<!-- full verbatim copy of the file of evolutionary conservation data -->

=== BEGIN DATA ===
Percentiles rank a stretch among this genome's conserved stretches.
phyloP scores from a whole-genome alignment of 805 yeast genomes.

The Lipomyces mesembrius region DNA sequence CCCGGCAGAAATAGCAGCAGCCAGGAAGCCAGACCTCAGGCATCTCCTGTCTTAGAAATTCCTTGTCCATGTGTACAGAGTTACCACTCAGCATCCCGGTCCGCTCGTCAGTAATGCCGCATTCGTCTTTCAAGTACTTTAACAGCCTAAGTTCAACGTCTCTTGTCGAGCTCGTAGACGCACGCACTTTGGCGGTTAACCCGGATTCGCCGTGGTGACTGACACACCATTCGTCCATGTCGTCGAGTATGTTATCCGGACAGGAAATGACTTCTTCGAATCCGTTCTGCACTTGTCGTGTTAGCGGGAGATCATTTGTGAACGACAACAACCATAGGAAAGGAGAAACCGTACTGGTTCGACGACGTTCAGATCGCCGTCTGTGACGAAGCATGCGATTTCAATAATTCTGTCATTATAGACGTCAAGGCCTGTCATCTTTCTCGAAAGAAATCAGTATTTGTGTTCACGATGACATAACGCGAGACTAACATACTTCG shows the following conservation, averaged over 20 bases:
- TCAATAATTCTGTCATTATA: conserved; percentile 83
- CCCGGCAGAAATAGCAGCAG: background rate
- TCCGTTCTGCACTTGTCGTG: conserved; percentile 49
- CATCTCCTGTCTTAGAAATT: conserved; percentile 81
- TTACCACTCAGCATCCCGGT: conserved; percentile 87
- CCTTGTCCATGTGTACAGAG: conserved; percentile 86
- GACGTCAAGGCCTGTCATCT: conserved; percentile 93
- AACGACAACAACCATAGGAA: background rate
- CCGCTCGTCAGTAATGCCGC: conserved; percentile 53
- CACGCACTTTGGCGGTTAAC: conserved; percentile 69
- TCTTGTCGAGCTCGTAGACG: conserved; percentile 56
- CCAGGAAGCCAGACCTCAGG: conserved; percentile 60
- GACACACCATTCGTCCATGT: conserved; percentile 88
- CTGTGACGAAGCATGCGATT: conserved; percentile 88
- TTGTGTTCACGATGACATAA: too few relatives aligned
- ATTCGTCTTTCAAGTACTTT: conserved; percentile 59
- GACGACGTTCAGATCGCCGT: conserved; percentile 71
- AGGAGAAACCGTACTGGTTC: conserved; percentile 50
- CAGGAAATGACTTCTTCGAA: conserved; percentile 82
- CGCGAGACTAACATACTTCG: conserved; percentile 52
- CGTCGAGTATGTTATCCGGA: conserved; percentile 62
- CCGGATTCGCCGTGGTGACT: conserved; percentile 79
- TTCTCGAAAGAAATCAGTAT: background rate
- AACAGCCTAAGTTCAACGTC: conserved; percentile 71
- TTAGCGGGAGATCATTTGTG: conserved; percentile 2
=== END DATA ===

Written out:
Percentiles rank a stretch among this genome's conserved stretches.
phyloP scores from a whole-genome alignment of 805 yeast genomes.

The Lipomyces mesembrius region DNA sequence CCCGGCAGAAATAGCAGCAGCCAGGAAGCCAGACCTCAGGCATCTCCTGTCTTAGAAATTCCTTGTCCATGTGTACAGAGTTACCACTCAGCATCCCGGTCCGCTCGTCAGTAATGCCGCATTCGTCTTTCAAGTACTTTAACAGCCTAAGTTCAACGTCTCTTGTCGAGCTCGTAGACGCACGCACTTTGGCGGTTAACCCGGATTCGCCGTGGTGACTGACACACCATTCGTCCATGTCGTCGAGTATGTTATCCGGACAGGAAATGACTTCTTCGAATCCGTTCTGCACTTGTCGTGTTAGCGGGAGATCATTTGTGAACGACAACAACCATAGGAAAGGAGAAACCGTACTGGTTCGACGACGTTCAGATCGCCGTCTGTGACGAAGCATGCGATTTCAATAATTCTGTCATTATAGACGTCAAGGCCTGTCATCTTTCTCGAAAGAAATCAGTATTTGTGTTCACGATGACATAACGCGAGACTAACATACTTCG shows the following conservation, averaged over 20 bases:
- TCAATAATTCTGTCATTATA: conserved; percentile 83
- CCCGGCAGAAATAGCAGCAG: background rate
- TCCGTTCTGCACTTGTCGTG: conserved; percentile 49
- CATCTCCTGTCTTAGAAATT: conserved; percentile 81
- TTACCACTCAGCATCCCGGT: conserved; percentile 87
- CCTTGTCCATGTGTACAGAG: conserved; percentile 86
- GACGTCAAGGCCTGTCATCT: conserved; percentile 93
- AACGACAACAACCATAGGAA: background rate
- CCGCTCGTCAGTAATGCCGC: conserved; percentile 53
- CACGCACTTTGGCGGTTAAC: conserved; percentile 69
- TCTTGTCGAGCTCGTAGACG: conserved; percentile 56
- CCAGGAAGCCAGACCTCAGG: conserved; percentile 60
- GACACACCATTCGTCCATGT: conserved; percentile 88
- CTGTGACGAAGCATGCGATT: conserved; percentile 88
- TTGTGTTCACGATGACATAA: too few relatives aligned
- ATTCGTCTTTCAAGTACTTT: conserved; percentile 59
- GACGACGTTCAGATCGCCGT: conserved; percentile 71
- AGGAGAAACCGTACTGGTTC: conserved; percentile 50
- CAGGAAATGACTTCTTCGAA: conserved; percentile 82
- CGCGAGACTAACATACTTCG: conserved; percentile 52
- CGTCGAGTATGTTATCCGGA: conserved; percentile 62
- CCGGATTCGCCGTGGTGACT: conserved; percentile 79
- TTCTCGAAAGAAATCAGTAT: background rate
- AACAGCCTAAGTTCAACGTC: conserved; percentile 71
- TTAGCGGGAGATCATTTGTG: conserved; percentile 2